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From "Johnson, Eric" <Eric.John...@iona.com>
Subject RE: QPID/HermesJMS
Date Fri, 15 Sep 2006 19:12:43 GMT
I think that a JMS API implemented on top of a native AMQP API would
make for a clean separation. If I wanted to develop a JMS application, I
could do so using just the plain JMS API. If I wanted/need the AMQP
specific functionality I could use that API.
Would that also provide for the case where I've inherited a JMS app and
need to add some of the AMQP functionality? Would it be possible to
access the underlying AMQP objects from the JMS objects?

> -----Original Message-----
> From: Rajith Attapattu [mailto:rajith77@gmail.com]
> Sent: Friday, September 15, 2006 2:51 PM
> To: qpid-dev@incubator.apache.org
> Subject: Re: QPID/HermesJMS
> 
> Robert,
> 
> comments inline  and appreciate your interest.
> 
> Regards,
> 
> Rajith
> 
> On 9/15/06, Robert Greig <robert.j.greig@gmail.com> wrote:
> >
> > > I totaly agree that JMS is "the messaging API" for Java.
> > > However the goal of AMQP is not be another JMS implementation. We
have
> a
> > > much more ambitious goal. Don't we ???
> >
> > Yes, AMQP is not just "another JMS implementation". However I don't
> > see how other goals of the project such as wide interoperability
imply
> > that we have two Java APIs.
> 
> 
> [RA] As AMQP evolves we *may* have functionality in AMQP that cannot
be
> trivially expressed using a JMS client.
> So to make the full use of it we may need an AMQP API.
> 
> I really don't see what harm it would cause if we have a seperate AMQP
> API?
> (other than the confusing factor which I dont' buy)
> Clear documentation is all we need to get rid of the confusion this
might
> cause.
> 
> > If somebody is interested in working with AMQP (without being
bothered
> > with
> > > JMS, now I maybe too optimistic here ) then they should be able to
do
> it
> > > easily.
> >
> > Why would anyone be "bothered" with JMS? Are you arguing that JMS is
> > too complex? I thought the problem was that JMS is too much of a
> > common denominator and we want to expose more advanced functionality
> > that AMQP supports?
> 
> 
> [RA] Not at all. I was saying that JMS might be too simple to make use
of
> the full power of  AMQP.
> Or rather JMS might not expose the full power of AMQP as expected.
> If what people need is just JMS then it's fine, but if they need to go
> more
> deep into the protocol level how are we going to cater to them??
> 
> > Besdies we are pushing for a SCA/AMQP binding. There is also a
SCA/JMS
> > > binding. So where is differentiation factor if just only have a
JMS
> > client?
> >
> > Can you expand on this point? I don't know much about SCA.
> 
> 
> [RA] SCA - Service Component Architecture.
> Bindings define how the the invocations are mapped from there native
> format
> to that expected by the SCA runtime and the target component.
> For example the native format might be a JMS message , AMQP message,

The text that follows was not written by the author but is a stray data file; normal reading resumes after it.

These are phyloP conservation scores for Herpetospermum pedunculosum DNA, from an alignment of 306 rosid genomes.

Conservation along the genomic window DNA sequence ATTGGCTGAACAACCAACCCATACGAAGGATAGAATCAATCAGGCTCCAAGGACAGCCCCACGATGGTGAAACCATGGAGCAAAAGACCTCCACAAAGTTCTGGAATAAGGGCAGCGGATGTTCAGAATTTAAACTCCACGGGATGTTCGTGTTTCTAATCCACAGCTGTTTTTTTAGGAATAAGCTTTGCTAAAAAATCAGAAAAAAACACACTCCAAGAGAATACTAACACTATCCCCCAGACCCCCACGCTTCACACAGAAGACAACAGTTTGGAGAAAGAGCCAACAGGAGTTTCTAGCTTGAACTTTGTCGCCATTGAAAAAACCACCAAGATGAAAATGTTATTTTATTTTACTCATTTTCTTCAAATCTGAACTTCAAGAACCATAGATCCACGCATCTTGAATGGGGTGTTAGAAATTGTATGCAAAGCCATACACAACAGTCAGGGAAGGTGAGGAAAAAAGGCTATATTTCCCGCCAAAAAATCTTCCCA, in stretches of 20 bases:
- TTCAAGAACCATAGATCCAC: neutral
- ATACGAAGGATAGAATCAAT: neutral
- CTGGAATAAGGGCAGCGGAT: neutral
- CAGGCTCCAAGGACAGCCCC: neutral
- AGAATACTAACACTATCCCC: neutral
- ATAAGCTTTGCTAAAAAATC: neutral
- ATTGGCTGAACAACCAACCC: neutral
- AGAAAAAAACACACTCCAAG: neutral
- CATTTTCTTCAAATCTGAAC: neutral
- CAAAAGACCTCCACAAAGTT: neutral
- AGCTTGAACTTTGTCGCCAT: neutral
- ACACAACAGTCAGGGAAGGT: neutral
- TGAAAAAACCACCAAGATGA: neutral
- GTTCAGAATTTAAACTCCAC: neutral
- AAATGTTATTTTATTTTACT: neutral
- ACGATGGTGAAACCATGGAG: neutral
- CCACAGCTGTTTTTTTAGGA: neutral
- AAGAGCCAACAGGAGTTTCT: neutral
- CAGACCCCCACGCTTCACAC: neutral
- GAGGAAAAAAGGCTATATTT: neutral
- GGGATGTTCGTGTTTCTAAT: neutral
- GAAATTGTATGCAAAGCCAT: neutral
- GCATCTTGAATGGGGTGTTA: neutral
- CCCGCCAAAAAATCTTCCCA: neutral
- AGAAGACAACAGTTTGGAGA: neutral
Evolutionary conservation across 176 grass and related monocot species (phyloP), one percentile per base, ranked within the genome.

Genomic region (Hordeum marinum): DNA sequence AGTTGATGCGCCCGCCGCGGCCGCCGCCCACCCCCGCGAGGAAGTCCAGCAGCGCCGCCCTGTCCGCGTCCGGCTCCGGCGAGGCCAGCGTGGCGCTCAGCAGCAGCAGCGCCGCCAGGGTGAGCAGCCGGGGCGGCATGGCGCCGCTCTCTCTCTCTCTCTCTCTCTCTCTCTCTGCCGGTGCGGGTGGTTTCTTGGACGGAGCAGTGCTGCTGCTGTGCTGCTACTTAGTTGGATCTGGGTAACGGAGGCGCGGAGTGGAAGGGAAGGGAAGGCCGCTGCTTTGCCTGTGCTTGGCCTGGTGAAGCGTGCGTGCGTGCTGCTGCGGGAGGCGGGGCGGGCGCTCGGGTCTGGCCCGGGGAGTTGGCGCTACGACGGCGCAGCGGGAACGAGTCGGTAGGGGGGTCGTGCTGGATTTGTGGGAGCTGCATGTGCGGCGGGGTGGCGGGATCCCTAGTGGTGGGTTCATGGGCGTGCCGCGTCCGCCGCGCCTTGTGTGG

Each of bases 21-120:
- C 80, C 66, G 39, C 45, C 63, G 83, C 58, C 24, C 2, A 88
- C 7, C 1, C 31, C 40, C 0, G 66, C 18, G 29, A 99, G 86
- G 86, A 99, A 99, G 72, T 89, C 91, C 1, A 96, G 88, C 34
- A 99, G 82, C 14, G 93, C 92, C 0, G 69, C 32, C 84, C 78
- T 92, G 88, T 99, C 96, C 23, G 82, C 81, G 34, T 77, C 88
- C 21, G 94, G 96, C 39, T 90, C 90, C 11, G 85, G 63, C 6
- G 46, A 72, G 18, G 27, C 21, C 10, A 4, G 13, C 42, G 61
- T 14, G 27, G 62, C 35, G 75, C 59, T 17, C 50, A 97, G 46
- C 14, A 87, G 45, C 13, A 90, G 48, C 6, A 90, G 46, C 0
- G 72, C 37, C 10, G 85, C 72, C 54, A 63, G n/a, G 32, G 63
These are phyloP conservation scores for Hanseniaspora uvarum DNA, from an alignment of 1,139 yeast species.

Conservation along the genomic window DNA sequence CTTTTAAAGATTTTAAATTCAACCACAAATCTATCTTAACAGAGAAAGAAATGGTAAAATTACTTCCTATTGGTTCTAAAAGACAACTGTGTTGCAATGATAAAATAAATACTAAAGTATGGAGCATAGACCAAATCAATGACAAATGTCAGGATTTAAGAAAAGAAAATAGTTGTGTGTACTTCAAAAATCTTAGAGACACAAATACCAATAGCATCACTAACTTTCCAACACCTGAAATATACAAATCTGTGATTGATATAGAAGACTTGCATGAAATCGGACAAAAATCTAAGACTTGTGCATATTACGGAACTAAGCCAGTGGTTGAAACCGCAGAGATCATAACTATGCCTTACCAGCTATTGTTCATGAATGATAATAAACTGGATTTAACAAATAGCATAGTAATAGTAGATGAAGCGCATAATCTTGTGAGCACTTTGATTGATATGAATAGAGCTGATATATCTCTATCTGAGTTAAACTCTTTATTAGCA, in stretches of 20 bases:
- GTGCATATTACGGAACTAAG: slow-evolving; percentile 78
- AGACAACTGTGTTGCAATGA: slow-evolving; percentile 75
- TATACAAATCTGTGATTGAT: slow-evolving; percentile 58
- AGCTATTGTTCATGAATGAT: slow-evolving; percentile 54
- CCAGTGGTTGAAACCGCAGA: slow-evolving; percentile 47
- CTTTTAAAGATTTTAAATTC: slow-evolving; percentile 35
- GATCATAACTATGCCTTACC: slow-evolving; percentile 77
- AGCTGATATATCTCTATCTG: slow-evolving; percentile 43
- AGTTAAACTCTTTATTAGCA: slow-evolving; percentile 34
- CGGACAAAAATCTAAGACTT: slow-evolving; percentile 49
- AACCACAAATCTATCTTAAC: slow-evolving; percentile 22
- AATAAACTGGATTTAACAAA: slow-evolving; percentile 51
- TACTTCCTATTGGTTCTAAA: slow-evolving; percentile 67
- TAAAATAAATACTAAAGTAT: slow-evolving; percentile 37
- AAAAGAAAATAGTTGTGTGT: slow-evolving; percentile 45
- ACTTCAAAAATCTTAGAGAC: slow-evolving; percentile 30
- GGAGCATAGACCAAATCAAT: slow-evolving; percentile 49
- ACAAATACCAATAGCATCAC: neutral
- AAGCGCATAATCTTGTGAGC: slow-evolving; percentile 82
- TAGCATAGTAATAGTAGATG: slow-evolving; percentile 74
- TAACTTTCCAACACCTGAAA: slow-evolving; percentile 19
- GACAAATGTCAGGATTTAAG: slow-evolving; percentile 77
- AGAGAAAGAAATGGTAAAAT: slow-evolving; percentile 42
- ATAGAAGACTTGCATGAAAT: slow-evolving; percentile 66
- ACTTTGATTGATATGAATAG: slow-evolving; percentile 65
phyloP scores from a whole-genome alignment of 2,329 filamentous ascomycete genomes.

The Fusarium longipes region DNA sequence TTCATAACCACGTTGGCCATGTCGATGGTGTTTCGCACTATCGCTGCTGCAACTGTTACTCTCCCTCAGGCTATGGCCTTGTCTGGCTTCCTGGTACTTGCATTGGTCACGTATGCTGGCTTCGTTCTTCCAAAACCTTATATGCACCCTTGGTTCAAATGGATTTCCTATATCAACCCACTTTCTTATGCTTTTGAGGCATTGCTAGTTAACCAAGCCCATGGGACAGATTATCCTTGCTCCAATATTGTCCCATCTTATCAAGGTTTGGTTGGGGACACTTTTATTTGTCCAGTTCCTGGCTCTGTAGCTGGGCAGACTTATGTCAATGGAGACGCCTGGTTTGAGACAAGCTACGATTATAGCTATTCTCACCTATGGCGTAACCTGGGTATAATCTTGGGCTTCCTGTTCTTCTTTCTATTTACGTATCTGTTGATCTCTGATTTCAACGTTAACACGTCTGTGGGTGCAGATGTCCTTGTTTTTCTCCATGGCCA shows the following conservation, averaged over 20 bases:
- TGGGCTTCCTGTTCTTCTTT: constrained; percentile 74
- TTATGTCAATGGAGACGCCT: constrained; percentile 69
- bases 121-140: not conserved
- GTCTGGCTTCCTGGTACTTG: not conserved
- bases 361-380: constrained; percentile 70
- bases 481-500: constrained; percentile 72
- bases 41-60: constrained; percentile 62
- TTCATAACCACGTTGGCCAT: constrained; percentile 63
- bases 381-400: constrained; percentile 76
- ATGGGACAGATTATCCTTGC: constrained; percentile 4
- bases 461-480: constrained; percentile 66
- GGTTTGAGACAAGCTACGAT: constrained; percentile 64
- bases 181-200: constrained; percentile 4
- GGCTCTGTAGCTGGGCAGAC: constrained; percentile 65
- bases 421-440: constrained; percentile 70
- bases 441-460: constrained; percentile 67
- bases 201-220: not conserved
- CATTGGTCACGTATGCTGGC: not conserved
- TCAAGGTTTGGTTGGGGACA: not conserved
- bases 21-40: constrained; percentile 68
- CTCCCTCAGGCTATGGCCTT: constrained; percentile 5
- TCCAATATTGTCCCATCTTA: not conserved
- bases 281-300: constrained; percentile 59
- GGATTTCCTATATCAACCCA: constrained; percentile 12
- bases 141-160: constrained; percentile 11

SOAP
> message, JSON RPC, RMI ..etc
> 
> We are trying to provide a AMQP binding for SCA (there is already a
JMS
> binding). So we need to utilise the full power of AMQP to
differentiate it
> from the JMS binding. So having a AMQP client API is going to make
things
> very easy.
> 
> > I don't buy the argument that users are going to get confused. This
is
> how
> > I
> > > would position it.
> > >
> > > AMQP is a messaging protocol, JMS is not, it's just and API. Since
JMS
> > is
> > > "the messaging API" for java we have implemented JMS using AMQP.
But
> > that
> > > doesn't mean that AMQP doesn't deserve to have a client API of
it's
> own.
> >
> > We have gone well beyond JMS in our implementation. I don't think
the
> > question is whether we should not implement any functionality not
> > defined in the JMS specification, but how we go about exposing that
> > functionality.
> 
> 
> [RA] Exactly, but why can't we have a clear seperation? Why can't we
have
> a
> well defined AMQP client API and then implement JMS on top of it? Are
> there
> any technical reasons for not doing so?
> Can we achive a clear seperation?
> 
> > Remember, AMQP is not just java, any language can implement it, so
if
> > there
> > > is a c++ client that publish a message, we should have a java
client
> > that
> > > can fully utilise the power of AMQP without being limited to JMS
> simply
> > bcos
> > > thats how we choose to expose it.
> >
> > I fully agree. As I said above, we should not limit ourselves to
JMS.
> >
> > My question for you is: what functionality do you think we cannot
> > expose over an "extended JMS" API?
> 
> 
> [RA] Robert why an extended JMS API?
>  Why not we have our own client API which is much more natural to
> implement
> than trying to shape it upto the JMS messaging model.
> Why can't we write a JMS adapter on top of the AMQP API.
> 
> Right now AMQP and JMS are mixed to gether and this much more
confusing
> than
> having a clear seperation?
> Do u see any technical barriers as to why we can't have that kind of
clear
> seperation?
> 
> RG
> >


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